Republican White House contender John McCain urged members of Congress on Monday to "immediately" renew efforts to craft Wall Street bailout legislation, after a bill to help resolve the widening financial crisis was defeated in the House of Representatives.
"I call on Congress to get back, obviously, immediately to address this crisis" and to "go back to the drawing board," McCain said in a televised address from the campaign trail.
"Now is not the time to fix the blame, it's time to fix the problem," he said after the House rejected the $-700-billion Wall Street bailout bill which sent US stocks crashing to their worst single day loss ever.
McCain supported the massive package to help stabilise fragile markets and steady an economy reeling from a burst US housing bubble that has ravaged the global banking system and dried up credit flows.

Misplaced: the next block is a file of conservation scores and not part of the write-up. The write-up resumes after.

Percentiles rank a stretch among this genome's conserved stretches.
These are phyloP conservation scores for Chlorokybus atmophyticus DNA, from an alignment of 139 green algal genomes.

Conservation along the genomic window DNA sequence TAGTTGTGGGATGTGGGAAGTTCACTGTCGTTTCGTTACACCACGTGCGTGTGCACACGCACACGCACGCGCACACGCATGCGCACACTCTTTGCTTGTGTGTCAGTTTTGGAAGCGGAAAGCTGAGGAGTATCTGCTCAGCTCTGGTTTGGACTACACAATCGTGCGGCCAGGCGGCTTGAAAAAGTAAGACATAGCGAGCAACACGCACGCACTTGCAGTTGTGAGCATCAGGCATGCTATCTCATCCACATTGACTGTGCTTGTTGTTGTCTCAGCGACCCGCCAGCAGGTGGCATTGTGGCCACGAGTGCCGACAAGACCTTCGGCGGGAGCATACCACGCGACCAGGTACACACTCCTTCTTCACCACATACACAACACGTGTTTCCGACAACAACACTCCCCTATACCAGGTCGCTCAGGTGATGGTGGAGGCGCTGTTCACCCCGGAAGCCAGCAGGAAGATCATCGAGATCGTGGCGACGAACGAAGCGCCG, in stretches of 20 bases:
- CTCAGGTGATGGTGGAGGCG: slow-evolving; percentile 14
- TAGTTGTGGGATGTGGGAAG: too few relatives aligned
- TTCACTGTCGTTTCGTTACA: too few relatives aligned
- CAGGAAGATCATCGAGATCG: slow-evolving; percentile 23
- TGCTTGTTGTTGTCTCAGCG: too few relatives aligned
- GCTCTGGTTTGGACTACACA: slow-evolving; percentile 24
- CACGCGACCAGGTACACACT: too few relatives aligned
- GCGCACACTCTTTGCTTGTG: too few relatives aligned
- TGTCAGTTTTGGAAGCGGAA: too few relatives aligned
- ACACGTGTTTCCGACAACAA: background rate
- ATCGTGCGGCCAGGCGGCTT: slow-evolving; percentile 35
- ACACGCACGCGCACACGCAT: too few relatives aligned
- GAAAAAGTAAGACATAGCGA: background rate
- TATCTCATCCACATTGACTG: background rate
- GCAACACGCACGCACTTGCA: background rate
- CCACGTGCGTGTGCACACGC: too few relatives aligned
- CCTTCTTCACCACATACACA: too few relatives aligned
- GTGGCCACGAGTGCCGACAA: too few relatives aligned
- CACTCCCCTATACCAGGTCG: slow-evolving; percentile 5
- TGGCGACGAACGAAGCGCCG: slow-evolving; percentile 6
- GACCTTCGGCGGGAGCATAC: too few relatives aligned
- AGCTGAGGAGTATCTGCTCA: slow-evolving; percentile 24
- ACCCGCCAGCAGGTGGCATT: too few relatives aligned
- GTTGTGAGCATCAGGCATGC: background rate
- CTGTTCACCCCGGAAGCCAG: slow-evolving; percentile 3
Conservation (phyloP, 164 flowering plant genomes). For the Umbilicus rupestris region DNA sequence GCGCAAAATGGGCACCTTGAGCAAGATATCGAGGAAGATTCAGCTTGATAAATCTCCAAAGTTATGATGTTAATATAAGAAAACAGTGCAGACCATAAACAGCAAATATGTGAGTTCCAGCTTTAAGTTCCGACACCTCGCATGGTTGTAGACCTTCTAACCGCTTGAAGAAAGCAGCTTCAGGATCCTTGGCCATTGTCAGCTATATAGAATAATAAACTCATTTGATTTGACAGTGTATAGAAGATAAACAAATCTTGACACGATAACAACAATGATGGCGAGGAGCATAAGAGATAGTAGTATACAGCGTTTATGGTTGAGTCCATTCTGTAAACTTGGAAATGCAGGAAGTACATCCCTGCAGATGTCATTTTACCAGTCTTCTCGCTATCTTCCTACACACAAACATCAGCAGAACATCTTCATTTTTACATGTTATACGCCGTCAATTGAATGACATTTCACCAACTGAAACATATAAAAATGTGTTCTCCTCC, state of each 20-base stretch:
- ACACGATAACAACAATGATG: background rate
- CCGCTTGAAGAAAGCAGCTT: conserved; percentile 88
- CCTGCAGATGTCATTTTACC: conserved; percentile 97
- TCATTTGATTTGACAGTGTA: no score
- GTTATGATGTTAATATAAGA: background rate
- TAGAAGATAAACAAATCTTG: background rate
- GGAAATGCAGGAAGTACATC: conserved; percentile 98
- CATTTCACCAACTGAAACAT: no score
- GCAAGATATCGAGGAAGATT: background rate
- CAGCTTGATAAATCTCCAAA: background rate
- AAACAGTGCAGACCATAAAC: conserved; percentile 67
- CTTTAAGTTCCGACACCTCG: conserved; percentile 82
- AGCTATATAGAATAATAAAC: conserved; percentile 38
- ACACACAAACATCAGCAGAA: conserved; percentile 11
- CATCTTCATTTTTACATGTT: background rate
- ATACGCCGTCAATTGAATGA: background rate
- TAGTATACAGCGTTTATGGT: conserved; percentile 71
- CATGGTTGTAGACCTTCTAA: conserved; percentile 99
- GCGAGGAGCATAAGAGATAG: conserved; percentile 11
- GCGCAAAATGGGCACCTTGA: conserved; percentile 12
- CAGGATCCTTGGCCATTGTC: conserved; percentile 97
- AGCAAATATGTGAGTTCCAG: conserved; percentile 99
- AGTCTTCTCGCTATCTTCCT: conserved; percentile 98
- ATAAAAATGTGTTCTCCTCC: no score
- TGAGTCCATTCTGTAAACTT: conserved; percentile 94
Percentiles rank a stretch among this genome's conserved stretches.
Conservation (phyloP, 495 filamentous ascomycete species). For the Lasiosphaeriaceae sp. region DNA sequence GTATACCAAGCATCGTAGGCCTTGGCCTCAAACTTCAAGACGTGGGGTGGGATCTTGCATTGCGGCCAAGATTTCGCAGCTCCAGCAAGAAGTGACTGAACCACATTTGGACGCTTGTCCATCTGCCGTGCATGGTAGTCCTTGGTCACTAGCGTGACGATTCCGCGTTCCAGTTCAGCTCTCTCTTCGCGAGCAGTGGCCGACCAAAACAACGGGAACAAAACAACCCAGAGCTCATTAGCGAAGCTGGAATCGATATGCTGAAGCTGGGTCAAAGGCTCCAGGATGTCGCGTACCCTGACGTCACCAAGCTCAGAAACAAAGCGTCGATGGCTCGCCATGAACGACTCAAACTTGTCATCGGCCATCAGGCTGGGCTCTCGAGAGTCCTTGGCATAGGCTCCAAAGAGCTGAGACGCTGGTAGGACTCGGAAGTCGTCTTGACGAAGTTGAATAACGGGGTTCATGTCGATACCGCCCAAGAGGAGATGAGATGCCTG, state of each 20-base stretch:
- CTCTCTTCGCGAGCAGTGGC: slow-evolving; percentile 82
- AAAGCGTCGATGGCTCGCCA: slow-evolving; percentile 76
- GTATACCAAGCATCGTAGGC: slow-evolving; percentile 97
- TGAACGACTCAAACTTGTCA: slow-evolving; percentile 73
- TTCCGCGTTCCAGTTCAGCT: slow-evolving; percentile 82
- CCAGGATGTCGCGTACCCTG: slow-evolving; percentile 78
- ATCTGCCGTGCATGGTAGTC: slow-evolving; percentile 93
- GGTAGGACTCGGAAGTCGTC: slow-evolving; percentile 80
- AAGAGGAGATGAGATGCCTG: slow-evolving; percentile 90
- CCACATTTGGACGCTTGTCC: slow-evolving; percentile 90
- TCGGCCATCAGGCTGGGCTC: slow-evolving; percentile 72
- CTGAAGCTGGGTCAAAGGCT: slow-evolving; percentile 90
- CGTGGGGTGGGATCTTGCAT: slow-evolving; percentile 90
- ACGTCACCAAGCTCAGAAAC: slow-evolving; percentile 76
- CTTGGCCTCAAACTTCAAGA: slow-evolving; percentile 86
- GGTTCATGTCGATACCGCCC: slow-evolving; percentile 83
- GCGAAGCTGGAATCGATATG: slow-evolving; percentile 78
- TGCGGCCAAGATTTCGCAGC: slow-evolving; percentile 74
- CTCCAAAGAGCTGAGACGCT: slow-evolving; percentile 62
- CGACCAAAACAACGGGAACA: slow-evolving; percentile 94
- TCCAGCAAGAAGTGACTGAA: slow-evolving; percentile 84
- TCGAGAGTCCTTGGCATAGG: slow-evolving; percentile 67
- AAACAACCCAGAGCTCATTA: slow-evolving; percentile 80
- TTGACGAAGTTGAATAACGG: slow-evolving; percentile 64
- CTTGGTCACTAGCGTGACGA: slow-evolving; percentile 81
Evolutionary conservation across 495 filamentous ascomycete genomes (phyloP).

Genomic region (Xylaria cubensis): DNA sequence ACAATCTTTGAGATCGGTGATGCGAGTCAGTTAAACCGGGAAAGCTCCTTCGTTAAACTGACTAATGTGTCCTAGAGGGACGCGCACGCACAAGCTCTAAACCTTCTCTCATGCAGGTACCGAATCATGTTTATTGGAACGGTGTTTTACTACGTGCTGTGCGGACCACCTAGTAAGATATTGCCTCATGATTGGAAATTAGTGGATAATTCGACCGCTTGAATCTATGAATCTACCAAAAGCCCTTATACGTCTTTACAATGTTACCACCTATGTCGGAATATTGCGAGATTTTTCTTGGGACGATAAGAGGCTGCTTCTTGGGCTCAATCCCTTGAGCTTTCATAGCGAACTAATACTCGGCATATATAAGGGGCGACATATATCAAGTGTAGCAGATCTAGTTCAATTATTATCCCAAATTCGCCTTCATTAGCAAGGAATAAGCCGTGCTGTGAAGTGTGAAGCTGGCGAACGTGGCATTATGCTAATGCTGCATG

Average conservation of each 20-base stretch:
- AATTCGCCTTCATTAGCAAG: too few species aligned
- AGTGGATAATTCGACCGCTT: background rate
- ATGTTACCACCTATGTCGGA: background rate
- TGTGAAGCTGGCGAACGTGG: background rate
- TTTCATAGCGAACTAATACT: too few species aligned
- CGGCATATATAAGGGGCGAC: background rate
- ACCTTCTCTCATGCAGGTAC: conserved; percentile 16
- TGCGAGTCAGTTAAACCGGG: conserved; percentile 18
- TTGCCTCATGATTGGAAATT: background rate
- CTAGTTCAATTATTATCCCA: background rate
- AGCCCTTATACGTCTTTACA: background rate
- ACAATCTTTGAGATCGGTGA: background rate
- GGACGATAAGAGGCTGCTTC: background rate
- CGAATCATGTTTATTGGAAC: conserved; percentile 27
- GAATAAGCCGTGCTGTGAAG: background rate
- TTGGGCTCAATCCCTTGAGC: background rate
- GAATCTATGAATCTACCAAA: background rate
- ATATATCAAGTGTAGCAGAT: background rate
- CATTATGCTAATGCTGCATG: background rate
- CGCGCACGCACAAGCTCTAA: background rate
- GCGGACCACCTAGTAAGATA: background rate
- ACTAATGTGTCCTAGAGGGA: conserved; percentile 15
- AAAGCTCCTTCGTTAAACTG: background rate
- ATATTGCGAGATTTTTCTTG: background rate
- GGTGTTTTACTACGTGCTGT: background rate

But Republican foes of the bill and rebel Democrats combined to doom the legislation by 228 votes to 205, after President George W Bush had pleaded for its passage.
"I was hopeful that the improved rescue plan would have had the votes needed to pass," McCain said. "Because addressing the credit crisis is a vital importance to families, small businesses, and every working American. We must be assured that their assets are safe and protected, and that our economy will continue to function."
McCain took aim across the aisle at Democrats, including his presidential rival Barack Obama, who he and his camp said have sabotaged the bill by using partisan politics."Our leaders are expected to leave partisanship at the door and come to the table to solve our problems," he said.
"Senator Obama and his allies in Congress infused unnecessary partisanship into the process. One of my messages I have to Congress is, get this done.